Warning over pelvic prolapse surgery

Thousands of Australian women could be suffering severe side-effects if surgical mesh has been used in operations to repair a pelvic organ prolapse, law firm Maurice Blackburn says.

Using the mesh in the corrective surgery can cause pain, infection and bleeding and can lead to painful intercourse and damage to the organs, the firm says.

Pelvic organ prolapse occurs when an organ, such as a bladder, drops from its normal position. The prolapse can occur if muscles are damaged in childbirth.

Maurice Blackburn's class actions principal Rebecca Gilsenan says the firm is now investigating the impact on women from complications arising from the surgery.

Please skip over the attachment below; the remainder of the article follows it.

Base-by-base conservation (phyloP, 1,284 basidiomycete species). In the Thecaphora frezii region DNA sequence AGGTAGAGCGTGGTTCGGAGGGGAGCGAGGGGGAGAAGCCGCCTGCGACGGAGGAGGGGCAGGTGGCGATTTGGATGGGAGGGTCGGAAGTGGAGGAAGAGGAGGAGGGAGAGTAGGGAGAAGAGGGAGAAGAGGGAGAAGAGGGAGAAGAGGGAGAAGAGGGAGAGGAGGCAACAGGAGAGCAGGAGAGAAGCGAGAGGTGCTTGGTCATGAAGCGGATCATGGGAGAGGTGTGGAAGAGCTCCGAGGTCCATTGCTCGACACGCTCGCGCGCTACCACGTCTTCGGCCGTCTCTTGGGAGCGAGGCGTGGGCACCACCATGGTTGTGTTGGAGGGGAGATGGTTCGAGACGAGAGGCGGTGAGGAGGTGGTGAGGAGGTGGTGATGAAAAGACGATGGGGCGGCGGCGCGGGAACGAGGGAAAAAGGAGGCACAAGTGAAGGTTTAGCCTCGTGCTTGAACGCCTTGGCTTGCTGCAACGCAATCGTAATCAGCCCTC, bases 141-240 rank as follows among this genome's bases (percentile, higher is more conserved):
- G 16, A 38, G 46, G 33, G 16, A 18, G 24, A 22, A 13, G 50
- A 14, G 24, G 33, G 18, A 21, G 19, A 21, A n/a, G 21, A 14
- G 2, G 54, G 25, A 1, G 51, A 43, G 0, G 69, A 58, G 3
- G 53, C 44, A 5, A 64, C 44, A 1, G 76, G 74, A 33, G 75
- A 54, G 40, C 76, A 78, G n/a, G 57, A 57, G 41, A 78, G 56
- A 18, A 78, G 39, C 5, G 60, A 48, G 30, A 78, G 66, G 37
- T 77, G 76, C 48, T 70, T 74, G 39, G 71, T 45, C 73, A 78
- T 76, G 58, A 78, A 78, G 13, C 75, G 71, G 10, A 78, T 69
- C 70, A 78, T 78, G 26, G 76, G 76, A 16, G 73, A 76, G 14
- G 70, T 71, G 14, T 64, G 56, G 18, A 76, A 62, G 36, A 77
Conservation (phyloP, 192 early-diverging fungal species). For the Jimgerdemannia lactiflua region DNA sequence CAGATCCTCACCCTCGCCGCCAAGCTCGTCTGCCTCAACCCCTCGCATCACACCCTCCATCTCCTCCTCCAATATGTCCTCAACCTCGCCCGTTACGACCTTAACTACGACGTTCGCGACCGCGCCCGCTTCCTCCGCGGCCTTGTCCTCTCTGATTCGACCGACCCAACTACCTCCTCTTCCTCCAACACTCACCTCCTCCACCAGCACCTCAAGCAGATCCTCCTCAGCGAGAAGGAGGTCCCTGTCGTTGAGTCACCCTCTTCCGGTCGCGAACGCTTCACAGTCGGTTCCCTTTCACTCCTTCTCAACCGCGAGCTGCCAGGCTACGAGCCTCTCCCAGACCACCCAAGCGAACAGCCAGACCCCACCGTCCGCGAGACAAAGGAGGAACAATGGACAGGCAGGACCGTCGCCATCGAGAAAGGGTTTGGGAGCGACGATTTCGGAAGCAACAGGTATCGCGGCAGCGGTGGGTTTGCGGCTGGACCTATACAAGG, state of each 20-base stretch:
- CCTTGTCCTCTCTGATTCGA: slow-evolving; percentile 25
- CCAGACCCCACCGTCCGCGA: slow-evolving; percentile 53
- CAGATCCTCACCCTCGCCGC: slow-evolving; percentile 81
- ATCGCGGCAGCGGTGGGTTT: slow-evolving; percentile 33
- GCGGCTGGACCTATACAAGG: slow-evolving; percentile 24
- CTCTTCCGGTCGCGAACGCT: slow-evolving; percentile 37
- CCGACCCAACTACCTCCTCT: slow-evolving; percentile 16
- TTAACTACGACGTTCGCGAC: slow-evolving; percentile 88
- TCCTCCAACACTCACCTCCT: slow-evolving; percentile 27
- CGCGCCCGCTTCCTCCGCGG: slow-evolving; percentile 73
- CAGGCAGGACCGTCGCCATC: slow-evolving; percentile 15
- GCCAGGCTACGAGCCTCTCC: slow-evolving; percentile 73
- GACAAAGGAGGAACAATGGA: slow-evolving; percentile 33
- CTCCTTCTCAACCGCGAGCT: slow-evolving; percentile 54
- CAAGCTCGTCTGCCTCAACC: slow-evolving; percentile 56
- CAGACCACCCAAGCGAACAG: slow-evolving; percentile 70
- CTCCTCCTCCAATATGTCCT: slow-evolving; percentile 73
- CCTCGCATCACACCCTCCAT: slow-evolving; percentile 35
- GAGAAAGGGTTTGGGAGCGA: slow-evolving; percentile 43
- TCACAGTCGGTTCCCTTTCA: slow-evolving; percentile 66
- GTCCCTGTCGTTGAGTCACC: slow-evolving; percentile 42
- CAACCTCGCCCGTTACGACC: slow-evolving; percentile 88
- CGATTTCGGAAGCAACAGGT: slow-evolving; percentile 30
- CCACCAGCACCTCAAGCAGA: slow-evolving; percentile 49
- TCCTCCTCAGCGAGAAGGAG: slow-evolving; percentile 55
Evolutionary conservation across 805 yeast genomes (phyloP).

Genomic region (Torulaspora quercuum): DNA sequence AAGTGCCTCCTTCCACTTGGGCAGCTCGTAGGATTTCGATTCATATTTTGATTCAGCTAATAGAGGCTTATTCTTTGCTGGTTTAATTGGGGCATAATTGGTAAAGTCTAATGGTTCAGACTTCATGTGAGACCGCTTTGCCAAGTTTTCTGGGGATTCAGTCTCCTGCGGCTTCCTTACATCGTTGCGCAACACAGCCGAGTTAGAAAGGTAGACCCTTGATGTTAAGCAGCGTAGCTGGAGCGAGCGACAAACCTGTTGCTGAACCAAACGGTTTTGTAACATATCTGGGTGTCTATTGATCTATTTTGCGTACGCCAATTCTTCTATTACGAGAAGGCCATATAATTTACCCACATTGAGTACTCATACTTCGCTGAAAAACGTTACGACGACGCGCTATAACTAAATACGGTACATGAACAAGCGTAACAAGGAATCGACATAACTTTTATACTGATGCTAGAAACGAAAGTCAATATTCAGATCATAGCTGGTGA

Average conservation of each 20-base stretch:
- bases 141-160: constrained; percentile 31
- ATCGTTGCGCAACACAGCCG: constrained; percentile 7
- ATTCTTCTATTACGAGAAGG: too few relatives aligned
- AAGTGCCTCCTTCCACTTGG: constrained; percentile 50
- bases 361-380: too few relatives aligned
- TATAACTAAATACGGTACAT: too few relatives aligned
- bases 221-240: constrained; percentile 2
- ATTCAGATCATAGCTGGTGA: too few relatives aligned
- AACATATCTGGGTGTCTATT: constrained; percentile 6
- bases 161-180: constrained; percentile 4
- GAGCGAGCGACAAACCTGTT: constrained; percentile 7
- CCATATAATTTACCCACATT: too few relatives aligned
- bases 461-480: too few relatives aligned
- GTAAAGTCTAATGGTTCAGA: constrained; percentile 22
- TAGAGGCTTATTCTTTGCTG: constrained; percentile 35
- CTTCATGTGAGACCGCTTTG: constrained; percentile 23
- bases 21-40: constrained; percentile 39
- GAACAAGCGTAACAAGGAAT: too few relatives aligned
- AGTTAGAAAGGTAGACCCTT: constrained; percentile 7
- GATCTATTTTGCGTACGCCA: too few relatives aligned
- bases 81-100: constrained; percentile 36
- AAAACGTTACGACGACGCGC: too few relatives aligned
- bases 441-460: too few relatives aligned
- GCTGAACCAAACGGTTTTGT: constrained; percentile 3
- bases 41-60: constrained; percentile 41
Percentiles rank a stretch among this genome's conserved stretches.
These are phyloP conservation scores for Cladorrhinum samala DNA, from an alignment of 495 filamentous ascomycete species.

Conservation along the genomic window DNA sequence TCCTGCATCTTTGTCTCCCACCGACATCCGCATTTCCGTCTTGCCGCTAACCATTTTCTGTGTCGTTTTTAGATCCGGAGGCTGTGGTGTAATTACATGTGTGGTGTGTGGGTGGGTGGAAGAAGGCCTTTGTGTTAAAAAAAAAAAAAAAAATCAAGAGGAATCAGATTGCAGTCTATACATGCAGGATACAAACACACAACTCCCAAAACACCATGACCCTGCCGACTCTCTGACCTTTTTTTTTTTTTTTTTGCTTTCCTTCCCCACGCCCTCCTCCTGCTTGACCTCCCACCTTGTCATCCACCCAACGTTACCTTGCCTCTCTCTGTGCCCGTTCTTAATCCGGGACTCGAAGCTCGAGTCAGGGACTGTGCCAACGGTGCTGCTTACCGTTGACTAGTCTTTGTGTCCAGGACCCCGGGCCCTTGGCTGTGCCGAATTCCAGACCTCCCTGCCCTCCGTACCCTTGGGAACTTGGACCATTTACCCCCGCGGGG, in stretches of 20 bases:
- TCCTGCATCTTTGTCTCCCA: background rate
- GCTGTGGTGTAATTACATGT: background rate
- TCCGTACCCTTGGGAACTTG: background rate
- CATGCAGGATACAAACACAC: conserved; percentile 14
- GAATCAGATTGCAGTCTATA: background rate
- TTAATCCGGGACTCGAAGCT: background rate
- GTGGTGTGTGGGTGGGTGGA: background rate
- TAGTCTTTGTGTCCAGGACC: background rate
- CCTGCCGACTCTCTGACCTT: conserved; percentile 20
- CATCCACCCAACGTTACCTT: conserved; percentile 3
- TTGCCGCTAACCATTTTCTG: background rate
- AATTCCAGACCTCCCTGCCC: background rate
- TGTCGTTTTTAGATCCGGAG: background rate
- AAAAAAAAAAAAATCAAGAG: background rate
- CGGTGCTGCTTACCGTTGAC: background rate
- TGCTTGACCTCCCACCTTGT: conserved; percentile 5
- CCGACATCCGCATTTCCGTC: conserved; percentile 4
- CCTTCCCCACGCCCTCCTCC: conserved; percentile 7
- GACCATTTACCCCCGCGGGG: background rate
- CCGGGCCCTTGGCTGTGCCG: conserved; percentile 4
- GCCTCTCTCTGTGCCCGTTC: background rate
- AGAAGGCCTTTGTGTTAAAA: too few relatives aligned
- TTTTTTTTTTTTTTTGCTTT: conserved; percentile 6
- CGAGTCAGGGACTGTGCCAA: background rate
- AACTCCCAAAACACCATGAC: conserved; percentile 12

''Our investigations show that many Australians with debilitating pelvic organ prolapsus seek help from specialist surgeons and end up having procedures involving surgical mesh, which can lead to serious side effects,'' Ms Gilsenan said.

Her comments came as Maurice Blackburn was exploring a potential claim for Canberra woman Jan Osborne, who was left with life-threatening complications from the surgery.


Mrs Osborne, 70, had the surgery in 2008 but has been left in constant pain after the mesh tangled around tissue and organs.

She is now housebound after multiple stays in hospital, according to Maurice Blackburn.

''This mesh is wound around my bowel and I've now been told by a specialist that I'm unfixable,'' Mrs Osborne said.

''It has affected my family so badly too. I had all these dreadful symptoms and no one could give me any answers.''

Maurice Blackburn is investigating Mrs Osborne's potential claim in both Australia and the United States, where the mesh used in her surgery was manufactured. AAP